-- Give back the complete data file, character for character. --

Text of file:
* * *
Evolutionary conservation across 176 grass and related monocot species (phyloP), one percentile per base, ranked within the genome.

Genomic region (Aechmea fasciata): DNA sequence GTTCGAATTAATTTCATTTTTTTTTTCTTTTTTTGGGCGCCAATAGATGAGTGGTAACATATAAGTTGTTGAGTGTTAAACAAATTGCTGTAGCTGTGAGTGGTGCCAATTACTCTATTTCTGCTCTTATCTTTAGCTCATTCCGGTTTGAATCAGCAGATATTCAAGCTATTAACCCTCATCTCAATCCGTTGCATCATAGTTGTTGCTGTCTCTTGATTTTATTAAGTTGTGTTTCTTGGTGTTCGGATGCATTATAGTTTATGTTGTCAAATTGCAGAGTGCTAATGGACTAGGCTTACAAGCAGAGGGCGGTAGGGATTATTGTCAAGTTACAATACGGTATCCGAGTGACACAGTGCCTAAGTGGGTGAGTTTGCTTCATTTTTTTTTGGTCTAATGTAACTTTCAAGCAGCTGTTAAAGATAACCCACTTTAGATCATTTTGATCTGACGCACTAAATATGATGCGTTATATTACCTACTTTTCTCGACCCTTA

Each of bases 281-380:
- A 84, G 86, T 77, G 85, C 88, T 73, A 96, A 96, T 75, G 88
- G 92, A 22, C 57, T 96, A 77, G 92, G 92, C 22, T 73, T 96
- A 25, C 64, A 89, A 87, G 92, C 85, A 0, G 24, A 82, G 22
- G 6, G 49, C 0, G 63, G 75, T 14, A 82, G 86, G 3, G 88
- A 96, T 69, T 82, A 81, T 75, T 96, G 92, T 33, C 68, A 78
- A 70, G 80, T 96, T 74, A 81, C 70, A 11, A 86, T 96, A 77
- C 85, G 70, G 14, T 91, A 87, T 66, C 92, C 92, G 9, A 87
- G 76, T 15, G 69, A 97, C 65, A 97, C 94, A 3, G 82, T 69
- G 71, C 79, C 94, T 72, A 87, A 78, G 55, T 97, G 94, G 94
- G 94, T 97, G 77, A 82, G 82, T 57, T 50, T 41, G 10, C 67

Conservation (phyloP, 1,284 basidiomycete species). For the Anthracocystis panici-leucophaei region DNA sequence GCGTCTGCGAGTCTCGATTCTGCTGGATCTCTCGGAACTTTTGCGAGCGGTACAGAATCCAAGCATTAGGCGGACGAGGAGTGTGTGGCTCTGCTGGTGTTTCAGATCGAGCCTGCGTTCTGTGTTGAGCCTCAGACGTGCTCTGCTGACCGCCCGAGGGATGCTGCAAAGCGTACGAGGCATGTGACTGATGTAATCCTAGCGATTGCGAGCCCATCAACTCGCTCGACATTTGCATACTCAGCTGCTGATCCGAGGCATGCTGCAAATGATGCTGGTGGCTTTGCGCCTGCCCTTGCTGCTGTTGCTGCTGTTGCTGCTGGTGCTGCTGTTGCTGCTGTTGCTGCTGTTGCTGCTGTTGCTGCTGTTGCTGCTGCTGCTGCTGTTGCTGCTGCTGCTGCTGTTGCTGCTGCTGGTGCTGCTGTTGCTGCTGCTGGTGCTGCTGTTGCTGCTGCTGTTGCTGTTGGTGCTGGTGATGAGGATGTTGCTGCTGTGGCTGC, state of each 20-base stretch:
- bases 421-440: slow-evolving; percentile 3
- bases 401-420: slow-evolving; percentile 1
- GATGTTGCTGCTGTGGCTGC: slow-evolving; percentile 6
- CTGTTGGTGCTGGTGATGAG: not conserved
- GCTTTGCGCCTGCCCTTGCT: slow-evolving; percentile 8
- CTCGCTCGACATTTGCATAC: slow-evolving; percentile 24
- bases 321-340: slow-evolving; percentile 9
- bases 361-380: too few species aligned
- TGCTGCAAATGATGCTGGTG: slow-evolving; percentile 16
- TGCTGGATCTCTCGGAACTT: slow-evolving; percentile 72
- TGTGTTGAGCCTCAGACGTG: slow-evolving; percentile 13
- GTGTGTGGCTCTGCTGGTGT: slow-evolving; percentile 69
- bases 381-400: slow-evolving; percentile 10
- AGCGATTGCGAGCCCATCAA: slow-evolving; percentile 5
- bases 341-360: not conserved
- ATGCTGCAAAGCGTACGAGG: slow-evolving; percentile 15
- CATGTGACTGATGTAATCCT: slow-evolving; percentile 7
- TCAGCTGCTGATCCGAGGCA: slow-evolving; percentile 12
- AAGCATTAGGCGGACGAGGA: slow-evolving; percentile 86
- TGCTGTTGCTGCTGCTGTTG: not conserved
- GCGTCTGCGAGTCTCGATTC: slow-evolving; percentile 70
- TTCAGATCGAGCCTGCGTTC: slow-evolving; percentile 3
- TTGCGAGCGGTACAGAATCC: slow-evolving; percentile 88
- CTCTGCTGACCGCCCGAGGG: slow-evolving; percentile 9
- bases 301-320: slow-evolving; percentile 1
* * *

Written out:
Evolutionary conservation across 176 grass and related monocot species (phyloP), one percentile per base, ranked within the genome.

Genomic region (Aechmea fasciata): DNA sequence GTTCGAATTAATTTCATTTTTTTTTTCTTTTTTTGGGCGCCAATAGATGAGTGGTAACATATAAGTTGTTGAGTGTTAAACAAATTGCTGTAGCTGTGAGTGGTGCCAATTACTCTATTTCTGCTCTTATCTTTAGCTCATTCCGGTTTGAATCAGCAGATATTCAAGCTATTAACCCTCATCTCAATCCGTTGCATCATAGTTGTTGCTGTCTCTTGATTTTATTAAGTTGTGTTTCTTGGTGTTCGGATGCATTATAGTTTATGTTGTCAAATTGCAGAGTGCTAATGGACTAGGCTTACAAGCAGAGGGCGGTAGGGATTATTGTCAAGTTACAATACGGTATCCGAGTGACACAGTGCCTAAGTGGGTGAGTTTGCTTCATTTTTTTTTGGTCTAATGTAACTTTCAAGCAGCTGTTAAAGATAACCCACTTTAGATCATTTTGATCTGACGCACTAAATATGATGCGTTATATTACCTACTTTTCTCGACCCTTA

Each of bases 281-380:
- A 84, G 86, T 77, G 85, C 88, T 73, A 96, A 96, T 75, G 88
- G 92, A 22, C 57, T 96, A 77, G 92, G 92, C 22, T 73, T 96
- A 25, C 64, A 89, A 87, G 92, C 85, A 0, G 24, A 82, G 22
- G 6, G 49, C 0, G 63, G 75, T 14, A 82, G 86, G 3, G 88
- A 96, T 69, T 82, A 81, T 75, T 96, G 92, T 33, C 68, A 78
- A 70, G 80, T 96, T 74, A 81, C 70, A 11, A 86, T 96, A 77
- C 85, G 70, G 14, T 91, A 87, T 66, C 92, C 92, G 9, A 87
- G 76, T 15, G 69, A 97, C 65, A 97, C 94, A 3, G 82, T 69
- G 71, C 79, C 94, T 72, A 87, A 78, G 55, T 97, G 94, G 94
- G 94, T 97, G 77, A 82, G 82, T 57, T 50, T 41, G 10, C 67

Conservation (phyloP, 1,284 basidiomycete species). For the Anthracocystis panici-leucophaei region DNA sequence GCGTCTGCGAGTCTCGATTCTGCTGGATCTCTCGGAACTTTTGCGAGCGGTACAGAATCCAAGCATTAGGCGGACGAGGAGTGTGTGGCTCTGCTGGTGTTTCAGATCGAGCCTGCGTTCTGTGTTGAGCCTCAGACGTGCTCTGCTGACCGCCCGAGGGATGCTGCAAAGCGTACGAGGCATGTGACTGATGTAATCCTAGCGATTGCGAGCCCATCAACTCGCTCGACATTTGCATACTCAGCTGCTGATCCGAGGCATGCTGCAAATGATGCTGGTGGCTTTGCGCCTGCCCTTGCTGCTGTTGCTGCTGTTGCTGCTGGTGCTGCTGTTGCTGCTGTTGCTGCTGTTGCTGCTGTTGCTGCTGTTGCTGCTGCTGCTGCTGTTGCTGCTGCTGCTGCTGTTGCTGCTGCTGGTGCTGCTGTTGCTGCTGCTGGTGCTGCTGTTGCTGCTGCTGTTGCTGTTGGTGCTGGTGATGAGGATGTTGCTGCTGTGGCTGC, state of each 20-base stretch:
- bases 421-440: slow-evolving; percentile 3
- bases 401-420: slow-evolving; percentile 1
- GATGTTGCTGCTGTGGCTGC: slow-evolving; percentile 6
- CTGTTGGTGCTGGTGATGAG: not conserved
- GCTTTGCGCCTGCCCTTGCT: slow-evolving; percentile 8
- CTCGCTCGACATTTGCATAC: slow-evolving; percentile 24
- bases 321-340: slow-evolving; percentile 9
- bases 361-380: too few species aligned
- TGCTGCAAATGATGCTGGTG: slow-evolving; percentile 16
- TGCTGGATCTCTCGGAACTT: slow-evolving; percentile 72
- TGTGTTGAGCCTCAGACGTG: slow-evolving; percentile 13
- GTGTGTGGCTCTGCTGGTGT: slow-evolving; percentile 69
- bases 381-400: slow-evolving; percentile 10
- AGCGATTGCGAGCCCATCAA: slow-evolving; percentile 5
- bases 341-360: not conserved
- ATGCTGCAAAGCGTACGAGG: slow-evolving; percentile 15
- CATGTGACTGATGTAATCCT: slow-evolving; percentile 7
- TCAGCTGCTGATCCGAGGCA: slow-evolving; percentile 12
- AAGCATTAGGCGGACGAGGA: slow-evolving; percentile 86
- TGCTGTTGCTGCTGCTGTTG: not conserved
- GCGTCTGCGAGTCTCGATTC: slow-evolving; percentile 70
- TTCAGATCGAGCCTGCGTTC: slow-evolving; percentile 3
- TTGCGAGCGGTACAGAATCC: slow-evolving; percentile 88
- CTCTGCTGACCGCCCGAGGG: slow-evolving; percentile 9
- bases 301-320: slow-evolving; percentile 1